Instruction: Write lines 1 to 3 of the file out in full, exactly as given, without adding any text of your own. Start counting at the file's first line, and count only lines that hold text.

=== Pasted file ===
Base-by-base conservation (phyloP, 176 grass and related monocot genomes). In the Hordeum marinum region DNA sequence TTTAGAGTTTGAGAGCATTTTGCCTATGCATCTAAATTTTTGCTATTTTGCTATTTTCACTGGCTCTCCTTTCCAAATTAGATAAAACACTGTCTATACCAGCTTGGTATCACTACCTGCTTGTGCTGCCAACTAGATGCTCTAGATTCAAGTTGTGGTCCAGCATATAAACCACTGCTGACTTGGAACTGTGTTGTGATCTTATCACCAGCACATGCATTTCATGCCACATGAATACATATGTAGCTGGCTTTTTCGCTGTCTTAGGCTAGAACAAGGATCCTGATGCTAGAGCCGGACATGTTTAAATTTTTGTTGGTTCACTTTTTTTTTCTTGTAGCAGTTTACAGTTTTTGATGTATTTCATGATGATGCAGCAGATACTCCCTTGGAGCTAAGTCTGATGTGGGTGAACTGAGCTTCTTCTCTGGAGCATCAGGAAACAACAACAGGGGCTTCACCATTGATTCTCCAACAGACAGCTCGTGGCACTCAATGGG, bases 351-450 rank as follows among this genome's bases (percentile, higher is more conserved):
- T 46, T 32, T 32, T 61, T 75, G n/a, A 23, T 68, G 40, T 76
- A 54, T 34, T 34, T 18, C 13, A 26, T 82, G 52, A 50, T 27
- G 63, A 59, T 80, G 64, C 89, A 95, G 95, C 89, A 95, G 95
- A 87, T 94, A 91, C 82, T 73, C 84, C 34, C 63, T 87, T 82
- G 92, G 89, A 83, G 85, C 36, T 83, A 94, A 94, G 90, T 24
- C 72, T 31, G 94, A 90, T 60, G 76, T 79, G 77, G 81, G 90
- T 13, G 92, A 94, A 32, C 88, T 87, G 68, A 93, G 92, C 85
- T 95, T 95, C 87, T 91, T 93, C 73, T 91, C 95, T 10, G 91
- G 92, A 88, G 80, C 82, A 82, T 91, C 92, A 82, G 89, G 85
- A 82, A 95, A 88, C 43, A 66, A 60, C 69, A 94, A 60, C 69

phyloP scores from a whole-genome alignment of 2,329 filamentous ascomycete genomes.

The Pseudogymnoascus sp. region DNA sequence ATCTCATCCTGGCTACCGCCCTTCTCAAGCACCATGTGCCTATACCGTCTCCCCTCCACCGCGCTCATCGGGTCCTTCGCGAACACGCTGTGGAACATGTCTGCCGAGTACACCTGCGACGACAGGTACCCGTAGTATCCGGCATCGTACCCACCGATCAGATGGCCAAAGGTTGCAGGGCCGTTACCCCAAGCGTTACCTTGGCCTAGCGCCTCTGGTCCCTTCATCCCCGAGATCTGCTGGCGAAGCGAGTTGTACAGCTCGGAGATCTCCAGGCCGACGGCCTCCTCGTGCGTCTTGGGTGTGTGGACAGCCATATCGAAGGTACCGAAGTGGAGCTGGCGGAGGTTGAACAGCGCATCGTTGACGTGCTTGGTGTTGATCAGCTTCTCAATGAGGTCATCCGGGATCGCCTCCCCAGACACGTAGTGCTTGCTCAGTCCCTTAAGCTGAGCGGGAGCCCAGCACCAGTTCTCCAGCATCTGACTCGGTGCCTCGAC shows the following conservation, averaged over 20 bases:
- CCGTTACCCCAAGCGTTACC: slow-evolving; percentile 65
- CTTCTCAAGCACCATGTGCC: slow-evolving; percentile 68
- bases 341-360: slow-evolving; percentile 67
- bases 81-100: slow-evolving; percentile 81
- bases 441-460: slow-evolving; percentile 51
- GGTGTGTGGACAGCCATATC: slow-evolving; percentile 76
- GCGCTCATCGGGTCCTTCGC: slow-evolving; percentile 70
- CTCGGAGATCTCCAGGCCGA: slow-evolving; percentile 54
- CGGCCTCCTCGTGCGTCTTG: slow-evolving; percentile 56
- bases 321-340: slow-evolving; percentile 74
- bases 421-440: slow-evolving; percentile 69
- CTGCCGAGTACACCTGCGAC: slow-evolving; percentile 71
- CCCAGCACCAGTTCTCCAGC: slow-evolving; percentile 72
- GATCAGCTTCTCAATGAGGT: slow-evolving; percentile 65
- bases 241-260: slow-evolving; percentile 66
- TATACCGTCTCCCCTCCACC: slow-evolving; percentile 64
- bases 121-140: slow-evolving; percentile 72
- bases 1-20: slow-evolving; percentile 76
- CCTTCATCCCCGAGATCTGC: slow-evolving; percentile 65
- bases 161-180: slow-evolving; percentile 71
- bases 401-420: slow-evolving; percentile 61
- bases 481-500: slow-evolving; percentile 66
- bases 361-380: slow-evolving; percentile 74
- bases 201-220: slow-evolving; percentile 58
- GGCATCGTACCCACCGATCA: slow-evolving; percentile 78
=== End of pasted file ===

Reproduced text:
Base-by-base conservation (phyloP, 176 grass and related monocot genomes). In the Hordeum marinum region DNA sequence TTTAGAGTTTGAGAGCATTTTGCCTATGCATCTAAATTTTTGCTATTTTGCTATTTTCACTGGCTCTCCTTTCCAAATTAGATAAAACACTGTCTATACCAGCTTGGTATCACTACCTGCTTGTGCTGCCAACTAGATGCTCTAGATTCAAGTTGTGGTCCAGCATATAAACCACTGCTGACTTGGAACTGTGTTGTGATCTTATCACCAGCACATGCATTTCATGCCACATGAATACATATGTAGCTGGCTTTTTCGCTGTCTTAGGCTAGAACAAGGATCCTGATGCTAGAGCCGGACATGTTTAAATTTTTGTTGGTTCACTTTTTTTTTCTTGTAGCAGTTTACAGTTTTTGATGTATTTCATGATGATGCAGCAGATACTCCCTTGGAGCTAAGTCTGATGTGGGTGAACTGAGCTTCTTCTCTGGAGCATCAGGAAACAACAACAGGGGCTTCACCATTGATTCTCCAACAGACAGCTCGTGGCACTCAATGGG, bases 351-450 rank as follows among this genome's bases (percentile, higher is more conserved):
- T 46, T 32, T 32, T 61, T 75, G n/a, A 23, T 68, G 40, T 76
- A 54, T 34, T 34, T 18, C 13, A 26, T 82, G 52, A 50, T 27